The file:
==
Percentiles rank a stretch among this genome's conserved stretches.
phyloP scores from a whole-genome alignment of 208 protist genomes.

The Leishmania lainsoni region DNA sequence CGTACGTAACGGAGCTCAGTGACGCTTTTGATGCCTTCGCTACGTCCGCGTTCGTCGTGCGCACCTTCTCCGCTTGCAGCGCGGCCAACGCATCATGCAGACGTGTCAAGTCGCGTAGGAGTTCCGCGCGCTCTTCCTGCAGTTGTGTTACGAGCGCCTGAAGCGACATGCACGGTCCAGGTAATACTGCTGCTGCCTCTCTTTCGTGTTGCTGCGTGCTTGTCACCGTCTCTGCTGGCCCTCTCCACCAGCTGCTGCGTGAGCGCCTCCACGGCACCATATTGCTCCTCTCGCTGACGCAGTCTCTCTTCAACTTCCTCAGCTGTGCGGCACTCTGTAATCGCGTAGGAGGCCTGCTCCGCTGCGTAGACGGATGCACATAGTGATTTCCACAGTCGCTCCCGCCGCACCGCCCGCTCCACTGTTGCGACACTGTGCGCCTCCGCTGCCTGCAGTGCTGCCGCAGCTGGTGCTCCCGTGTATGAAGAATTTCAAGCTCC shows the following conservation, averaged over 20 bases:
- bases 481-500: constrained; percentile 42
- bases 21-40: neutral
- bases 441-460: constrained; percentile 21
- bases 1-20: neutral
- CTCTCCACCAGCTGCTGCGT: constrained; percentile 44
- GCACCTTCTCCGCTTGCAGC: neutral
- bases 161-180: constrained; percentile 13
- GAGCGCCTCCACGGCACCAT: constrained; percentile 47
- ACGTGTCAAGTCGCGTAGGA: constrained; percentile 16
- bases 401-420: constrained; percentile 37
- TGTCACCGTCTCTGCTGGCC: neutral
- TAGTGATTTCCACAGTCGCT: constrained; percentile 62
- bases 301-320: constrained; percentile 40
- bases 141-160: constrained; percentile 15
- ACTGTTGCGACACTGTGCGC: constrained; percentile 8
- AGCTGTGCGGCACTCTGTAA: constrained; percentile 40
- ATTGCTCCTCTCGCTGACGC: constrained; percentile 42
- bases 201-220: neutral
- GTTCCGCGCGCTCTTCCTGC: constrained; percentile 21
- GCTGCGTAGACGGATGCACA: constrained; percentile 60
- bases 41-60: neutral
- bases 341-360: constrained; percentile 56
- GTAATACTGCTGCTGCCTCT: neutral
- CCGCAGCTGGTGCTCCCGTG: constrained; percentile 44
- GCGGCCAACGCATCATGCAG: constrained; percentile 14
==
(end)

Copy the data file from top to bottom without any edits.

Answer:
Percentiles rank a stretch among this genome's conserved stretches.
phyloP scores from a whole-genome alignment of 208 protist genomes.

The Leishmania lainsoni region DNA sequence CGTACGTAACGGAGCTCAGTGACGCTTTTGATGCCTTCGCTACGTCCGCGTTCGTCGTGCGCACCTTCTCCGCTTGCAGCGCGGCCAACGCATCATGCAGACGTGTCAAGTCGCGTAGGAGTTCCGCGCGCTCTTCCTGCAGTTGTGTTACGAGCGCCTGAAGCGACATGCACGGTCCAGGTAATACTGCTGCTGCCTCTCTTTCGTGTTGCTGCGTGCTTGTCACCGTCTCTGCTGGCCCTCTCCACCAGCTGCTGCGTGAGCGCCTCCACGGCACCATATTGCTCCTCTCGCTGACGCAGTCTCTCTTCAACTTCCTCAGCTGTGCGGCACTCTGTAATCGCGTAGGAGGCCTGCTCCGCTGCGTAGACGGATGCACATAGTGATTTCCACAGTCGCTCCCGCCGCACCGCCCGCTCCACTGTTGCGACACTGTGCGCCTCCGCTGCCTGCAGTGCTGCCGCAGCTGGTGCTCCCGTGTATGAAGAATTTCAAGCTCC shows the following conservation, averaged over 20 bases:
- bases 481-500: constrained; percentile 42
- bases 21-40: neutral
- bases 441-460: constrained; percentile 21
- bases 1-20: neutral
- CTCTCCACCAGCTGCTGCGT: constrained; percentile 44
- GCACCTTCTCCGCTTGCAGC: neutral
- bases 161-180: constrained; percentile 13
- GAGCGCCTCCACGGCACCAT: constrained; percentile 47
- ACGTGTCAAGTCGCGTAGGA: constrained; percentile 16
- bases 401-420: constrained; percentile 37
- TGTCACCGTCTCTGCTGGCC: neutral
- TAGTGATTTCCACAGTCGCT: constrained; percentile 62
- bases 301-320: constrained; percentile 40
- bases 141-160: constrained; percentile 15
- ACTGTTGCGACACTGTGCGC: constrained; percentile 8
- AGCTGTGCGGCACTCTGTAA: constrained; percentile 40
- ATTGCTCCTCTCGCTGACGC: constrained; percentile 42
- bases 201-220: neutral
- GTTCCGCGCGCTCTTCCTGC: constrained; percentile 21
- GCTGCGTAGACGGATGCACA: constrained; percentile 60
- bases 41-60: neutral
- bases 341-360: constrained; percentile 56
- GTAATACTGCTGCTGCCTCT: neutral
- CCGCAGCTGGTGCTCCCGTG: constrained; percentile 44
- GCGGCCAACGCATCATGCAG: constrained; percentile 14